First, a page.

Watt-Cloutier has travelled extensively during her working life, beginning with jobs in the health care and education fields before moving into the political arena. She has been a political representative for Inuit at the regional, national and international levels, most recently as International Chair for the Inuit Circumpolar Council, which represents the interests of Inuit people in Canada, Alaska, Russia and Greenland.

She became a sort of human rights activist for the North. In 2007, Watt-Cloutier was nominated for the Nobel Peace Prize for her advocacy work in showing the impact global climate change has on human rights, especially in the Arctic, where it is felt more immediately and more dramatically than anywhere else in the world.She did not win the prize, but the nomination highlighted her work.

She does not see herself as an environmentalist, though they have some causes in common. Protests over seal hunting have done serious damage to the Inuit economy, led by people who don’t understand that seals are both food and raw materials for the Inuit.

“We Inuit simply cannot have personal freedom, we cannot have choice, if we don’t have the right to be cold, if our homeland and culture are destroyed by climate change.”

In addition to her Nobel nomination, Watt-Cloutier has been awarded the Aboriginal Achievement Award, the UN Champion of the Earth Award, and the prestigious Norwegian Sophie Prize. She is also an officer of the Order of Canada. From 1995 to 2002, she served as the elected Canadian president of the Inuit Circumpolar Council (ICC). In 2002, she was elected international chair of the council. Under her leadership, the world’s first international legal action on climate change was launched with a petition to the Inter-American Commission on Human Rights.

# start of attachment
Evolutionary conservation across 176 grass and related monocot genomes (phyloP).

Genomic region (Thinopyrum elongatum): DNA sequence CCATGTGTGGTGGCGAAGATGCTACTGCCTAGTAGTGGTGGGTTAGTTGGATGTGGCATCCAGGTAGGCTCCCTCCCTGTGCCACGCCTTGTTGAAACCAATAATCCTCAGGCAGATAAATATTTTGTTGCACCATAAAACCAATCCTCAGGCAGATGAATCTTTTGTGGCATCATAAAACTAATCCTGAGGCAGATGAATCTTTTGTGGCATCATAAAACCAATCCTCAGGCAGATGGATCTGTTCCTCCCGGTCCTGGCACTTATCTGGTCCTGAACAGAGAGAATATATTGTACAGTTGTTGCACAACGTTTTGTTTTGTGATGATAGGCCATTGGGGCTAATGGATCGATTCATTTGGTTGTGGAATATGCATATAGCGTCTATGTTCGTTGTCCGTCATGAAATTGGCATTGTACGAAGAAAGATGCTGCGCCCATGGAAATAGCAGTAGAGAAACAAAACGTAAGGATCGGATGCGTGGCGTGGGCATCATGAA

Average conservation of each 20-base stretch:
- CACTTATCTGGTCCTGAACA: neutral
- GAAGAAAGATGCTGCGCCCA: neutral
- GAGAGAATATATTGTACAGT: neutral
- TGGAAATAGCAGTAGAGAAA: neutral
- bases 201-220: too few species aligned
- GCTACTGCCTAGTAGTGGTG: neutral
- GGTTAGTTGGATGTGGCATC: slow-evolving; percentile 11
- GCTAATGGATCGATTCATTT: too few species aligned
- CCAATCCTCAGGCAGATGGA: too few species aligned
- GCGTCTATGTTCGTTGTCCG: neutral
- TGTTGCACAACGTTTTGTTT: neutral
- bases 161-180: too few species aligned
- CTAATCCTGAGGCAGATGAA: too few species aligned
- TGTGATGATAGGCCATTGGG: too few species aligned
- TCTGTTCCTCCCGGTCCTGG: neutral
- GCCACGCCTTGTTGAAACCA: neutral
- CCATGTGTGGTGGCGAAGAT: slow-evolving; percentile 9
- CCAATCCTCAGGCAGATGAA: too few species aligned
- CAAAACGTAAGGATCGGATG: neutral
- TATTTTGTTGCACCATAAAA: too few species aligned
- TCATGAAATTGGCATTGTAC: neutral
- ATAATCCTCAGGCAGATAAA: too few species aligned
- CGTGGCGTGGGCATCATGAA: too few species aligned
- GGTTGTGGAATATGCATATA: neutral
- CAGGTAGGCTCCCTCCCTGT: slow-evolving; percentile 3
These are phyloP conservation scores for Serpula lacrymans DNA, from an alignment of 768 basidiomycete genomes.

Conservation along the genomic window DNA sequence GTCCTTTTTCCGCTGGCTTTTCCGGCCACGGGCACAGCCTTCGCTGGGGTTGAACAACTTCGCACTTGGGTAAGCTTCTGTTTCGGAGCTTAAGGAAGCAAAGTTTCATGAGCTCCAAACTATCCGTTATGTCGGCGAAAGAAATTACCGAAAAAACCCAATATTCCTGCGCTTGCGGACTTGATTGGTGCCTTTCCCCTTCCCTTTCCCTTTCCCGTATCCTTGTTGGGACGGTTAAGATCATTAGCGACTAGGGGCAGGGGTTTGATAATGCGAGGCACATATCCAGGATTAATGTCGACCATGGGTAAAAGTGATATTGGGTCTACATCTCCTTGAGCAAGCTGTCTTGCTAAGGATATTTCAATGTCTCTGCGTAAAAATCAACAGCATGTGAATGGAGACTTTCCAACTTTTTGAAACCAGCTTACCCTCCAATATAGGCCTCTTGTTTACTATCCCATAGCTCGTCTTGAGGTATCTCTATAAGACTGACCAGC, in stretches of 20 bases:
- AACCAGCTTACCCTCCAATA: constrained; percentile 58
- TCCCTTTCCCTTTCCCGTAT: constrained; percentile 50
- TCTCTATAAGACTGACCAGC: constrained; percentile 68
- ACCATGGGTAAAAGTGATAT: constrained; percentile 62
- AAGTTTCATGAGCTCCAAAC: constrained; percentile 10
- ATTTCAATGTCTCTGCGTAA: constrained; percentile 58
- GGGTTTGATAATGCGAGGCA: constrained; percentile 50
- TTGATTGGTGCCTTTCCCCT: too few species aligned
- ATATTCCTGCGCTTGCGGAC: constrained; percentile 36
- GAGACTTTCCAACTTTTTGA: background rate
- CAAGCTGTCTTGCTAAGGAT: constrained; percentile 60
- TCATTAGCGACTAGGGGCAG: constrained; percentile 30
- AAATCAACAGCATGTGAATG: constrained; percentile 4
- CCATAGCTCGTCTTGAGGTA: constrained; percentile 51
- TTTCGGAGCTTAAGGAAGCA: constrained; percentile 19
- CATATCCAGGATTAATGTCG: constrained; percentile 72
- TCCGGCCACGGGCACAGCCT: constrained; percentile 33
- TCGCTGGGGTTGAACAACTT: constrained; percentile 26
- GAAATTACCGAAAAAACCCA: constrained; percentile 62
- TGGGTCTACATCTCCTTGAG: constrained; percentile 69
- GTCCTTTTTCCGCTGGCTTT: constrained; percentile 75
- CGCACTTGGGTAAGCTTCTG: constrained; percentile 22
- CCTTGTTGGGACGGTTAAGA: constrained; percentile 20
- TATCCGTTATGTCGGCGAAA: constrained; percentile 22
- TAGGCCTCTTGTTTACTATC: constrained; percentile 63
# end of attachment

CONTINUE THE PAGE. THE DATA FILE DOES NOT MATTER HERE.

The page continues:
This is an engaging book, most interesting in the pages where it is most personal. The drier aspects of bureaucratic struggle do drag on a bit, but it is a worthwhile read for all that, and those details do matter.



Bookends: Robbie Robertson and the story of The Band February 16, 2018

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Bookends: Robbie Robertson and the story of The Band

By Dan Davidson

August 9, 2017

– 860 words –


Testimony: A Memoir 


By Robbie Robertson

Vintage Canada

512 pages


Kindle: $16.99

“I was introduced to serious storytelling at a young age, on the Six Nations Reserve. The oral history, the legends, the fables, and the great holy mystery of life. My mother, who was Mohawk and Cayuga, was born and raised there.

“At the age of nine I told my mother that I wanted to be a storyteller when I grew up. She smiled and said, ‘I think you will.’”

Robbie Robertson is another one of those mixed race persons who have decided that their primary identity is to be found in the First Nation side of their genetic heritage.

One wonders what might have happened if Robertson’s biological father, a Jewish professional gambler named Alexander David Klegerman, had lived. But Robertson was still an infant when his father died in a hit and run accident, and he was adopted by his mother’s second husband, James Patrick Robertson. It was only many years later, when that marriage was in trouble, that Robbie learned the truth about his background.